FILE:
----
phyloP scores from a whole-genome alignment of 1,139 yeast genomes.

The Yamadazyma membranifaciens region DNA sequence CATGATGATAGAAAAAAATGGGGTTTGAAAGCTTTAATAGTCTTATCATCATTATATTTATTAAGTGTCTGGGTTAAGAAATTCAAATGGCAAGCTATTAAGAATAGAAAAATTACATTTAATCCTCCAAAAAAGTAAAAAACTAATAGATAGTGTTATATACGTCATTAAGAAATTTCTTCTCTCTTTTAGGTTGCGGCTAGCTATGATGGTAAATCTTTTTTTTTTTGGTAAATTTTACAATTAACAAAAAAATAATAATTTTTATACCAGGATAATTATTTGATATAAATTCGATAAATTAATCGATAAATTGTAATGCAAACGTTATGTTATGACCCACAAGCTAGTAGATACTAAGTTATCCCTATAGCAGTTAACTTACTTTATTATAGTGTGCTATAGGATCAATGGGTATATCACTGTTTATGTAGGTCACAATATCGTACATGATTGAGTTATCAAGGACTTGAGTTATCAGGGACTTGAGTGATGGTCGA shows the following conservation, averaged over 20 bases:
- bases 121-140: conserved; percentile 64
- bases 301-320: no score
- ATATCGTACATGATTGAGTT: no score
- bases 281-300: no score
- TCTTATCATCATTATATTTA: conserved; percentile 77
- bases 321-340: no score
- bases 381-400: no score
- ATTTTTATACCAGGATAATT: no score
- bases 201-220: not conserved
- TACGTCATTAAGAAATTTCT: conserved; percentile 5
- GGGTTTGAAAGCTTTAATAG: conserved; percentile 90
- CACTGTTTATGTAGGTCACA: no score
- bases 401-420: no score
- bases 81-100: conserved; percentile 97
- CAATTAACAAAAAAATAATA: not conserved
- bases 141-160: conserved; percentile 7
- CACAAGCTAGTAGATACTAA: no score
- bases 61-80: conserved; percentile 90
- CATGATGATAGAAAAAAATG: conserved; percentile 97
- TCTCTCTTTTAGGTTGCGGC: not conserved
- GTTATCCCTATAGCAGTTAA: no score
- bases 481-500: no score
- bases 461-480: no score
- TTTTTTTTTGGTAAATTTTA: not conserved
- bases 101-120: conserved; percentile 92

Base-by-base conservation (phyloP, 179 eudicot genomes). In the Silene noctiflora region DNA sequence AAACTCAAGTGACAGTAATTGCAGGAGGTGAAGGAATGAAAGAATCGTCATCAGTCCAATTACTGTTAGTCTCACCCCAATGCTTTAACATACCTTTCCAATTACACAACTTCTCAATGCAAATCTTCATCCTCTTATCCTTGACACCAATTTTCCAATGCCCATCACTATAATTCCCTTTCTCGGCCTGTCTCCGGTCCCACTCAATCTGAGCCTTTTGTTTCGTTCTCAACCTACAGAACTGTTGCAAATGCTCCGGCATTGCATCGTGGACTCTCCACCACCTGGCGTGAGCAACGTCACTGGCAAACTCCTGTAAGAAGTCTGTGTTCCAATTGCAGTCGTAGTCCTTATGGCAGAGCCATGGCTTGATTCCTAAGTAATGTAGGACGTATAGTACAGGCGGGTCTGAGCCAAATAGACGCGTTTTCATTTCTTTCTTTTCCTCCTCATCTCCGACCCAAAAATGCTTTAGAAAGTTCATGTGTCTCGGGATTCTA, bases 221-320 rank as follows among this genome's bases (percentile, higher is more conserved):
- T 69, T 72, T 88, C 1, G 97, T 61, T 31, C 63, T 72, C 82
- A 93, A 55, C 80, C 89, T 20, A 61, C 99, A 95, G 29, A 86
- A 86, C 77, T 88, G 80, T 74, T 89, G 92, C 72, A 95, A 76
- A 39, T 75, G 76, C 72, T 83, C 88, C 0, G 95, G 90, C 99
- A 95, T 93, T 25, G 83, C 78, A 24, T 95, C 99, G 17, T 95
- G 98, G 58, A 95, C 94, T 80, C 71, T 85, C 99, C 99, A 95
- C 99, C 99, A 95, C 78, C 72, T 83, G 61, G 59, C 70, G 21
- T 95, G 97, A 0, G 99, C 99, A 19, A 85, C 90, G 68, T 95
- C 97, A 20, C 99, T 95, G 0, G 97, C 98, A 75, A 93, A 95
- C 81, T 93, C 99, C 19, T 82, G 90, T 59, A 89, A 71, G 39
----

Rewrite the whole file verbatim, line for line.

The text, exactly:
phyloP scores from a whole-genome alignment of 1,139 yeast genomes.

The Yamadazyma membranifaciens region DNA sequence CATGATGATAGAAAAAAATGGGGTTTGAAAGCTTTAATAGTCTTATCATCATTATATTTATTAAGTGTCTGGGTTAAGAAATTCAAATGGCAAGCTATTAAGAATAGAAAAATTACATTTAATCCTCCAAAAAAGTAAAAAACTAATAGATAGTGTTATATACGTCATTAAGAAATTTCTTCTCTCTTTTAGGTTGCGGCTAGCTATGATGGTAAATCTTTTTTTTTTTGGTAAATTTTACAATTAACAAAAAAATAATAATTTTTATACCAGGATAATTATTTGATATAAATTCGATAAATTAATCGATAAATTGTAATGCAAACGTTATGTTATGACCCACAAGCTAGTAGATACTAAGTTATCCCTATAGCAGTTAACTTACTTTATTATAGTGTGCTATAGGATCAATGGGTATATCACTGTTTATGTAGGTCACAATATCGTACATGATTGAGTTATCAAGGACTTGAGTTATCAGGGACTTGAGTGATGGTCGA shows the following conservation, averaged over 20 bases:
- bases 121-140: conserved; percentile 64
- bases 301-320: no score
- ATATCGTACATGATTGAGTT: no score
- bases 281-300: no score
- TCTTATCATCATTATATTTA: conserved; percentile 77
- bases 321-340: no score
- bases 381-400: no score
- ATTTTTATACCAGGATAATT: no score
- bases 201-220: not conserved
- TACGTCATTAAGAAATTTCT: conserved; percentile 5
- GGGTTTGAAAGCTTTAATAG: conserved; percentile 90
- CACTGTTTATGTAGGTCACA: no score
- bases 401-420: no score
- bases 81-100: conserved; percentile 97
- CAATTAACAAAAAAATAATA: not conserved
- bases 141-160: conserved; percentile 7
- CACAAGCTAGTAGATACTAA: no score
- bases 61-80: conserved; percentile 90
- CATGATGATAGAAAAAAATG: conserved; percentile 97
- TCTCTCTTTTAGGTTGCGGC: not conserved
- GTTATCCCTATAGCAGTTAA: no score
- bases 481-500: no score
- bases 461-480: no score
- TTTTTTTTTGGTAAATTTTA: not conserved
- bases 101-120: conserved; percentile 92

Base-by-base conservation (phyloP, 179 eudicot genomes). In the Silene noctiflora region DNA sequence AAACTCAAGTGACAGTAATTGCAGGAGGTGAAGGAATGAAAGAATCGTCATCAGTCCAATTACTGTTAGTCTCACCCCAATGCTTTAACATACCTTTCCAATTACACAACTTCTCAATGCAAATCTTCATCCTCTTATCCTTGACACCAATTTTCCAATGCCCATCACTATAATTCCCTTTCTCGGCCTGTCTCCGGTCCCACTCAATCTGAGCCTTTTGTTTCGTTCTCAACCTACAGAACTGTTGCAAATGCTCCGGCATTGCATCGTGGACTCTCCACCACCTGGCGTGAGCAACGTCACTGGCAAACTCCTGTAAGAAGTCTGTGTTCCAATTGCAGTCGTAGTCCTTATGGCAGAGCCATGGCTTGATTCCTAAGTAATGTAGGACGTATAGTACAGGCGGGTCTGAGCCAAATAGACGCGTTTTCATTTCTTTCTTTTCCTCCTCATCTCCGACCCAAAAATGCTTTAGAAAGTTCATGTGTCTCGGGATTCTA, bases 221-320 rank as follows among this genome's bases (percentile, higher is more conserved):
- T 69, T 72, T 88, C 1, G 97, T 61, T 31, C 63, T 72, C 82
- A 93, A 55, C 80, C 89, T 20, A 61, C 99, A 95, G 29, A 86
- A 86, C 77, T 88, G 80, T 74, T 89, G 92, C 72, A 95, A 76
- A 39, T 75, G 76, C 72, T 83, C 88, C 0, G 95, G 90, C 99
- A 95, T 93, T 25, G 83, C 78, A 24, T 95, C 99, G 17, T 95
- G 98, G 58, A 95, C 94, T 80, C 71, T 85, C 99, C 99, A 95
- C 99, C 99, A 95, C 78, C 72, T 83, G 61, G 59, C 70, G 21
- T 95, G 97, A 0, G 99, C 99, A 19, A 85, C 90, G 68, T 95
- C 97, A 20, C 99, T 95, G 0, G 97, C 98, A 75, A 93, A 95
- C 81, T 93, C 99, C 19, T 82, G 90, T 59, A 89, A 71, G 39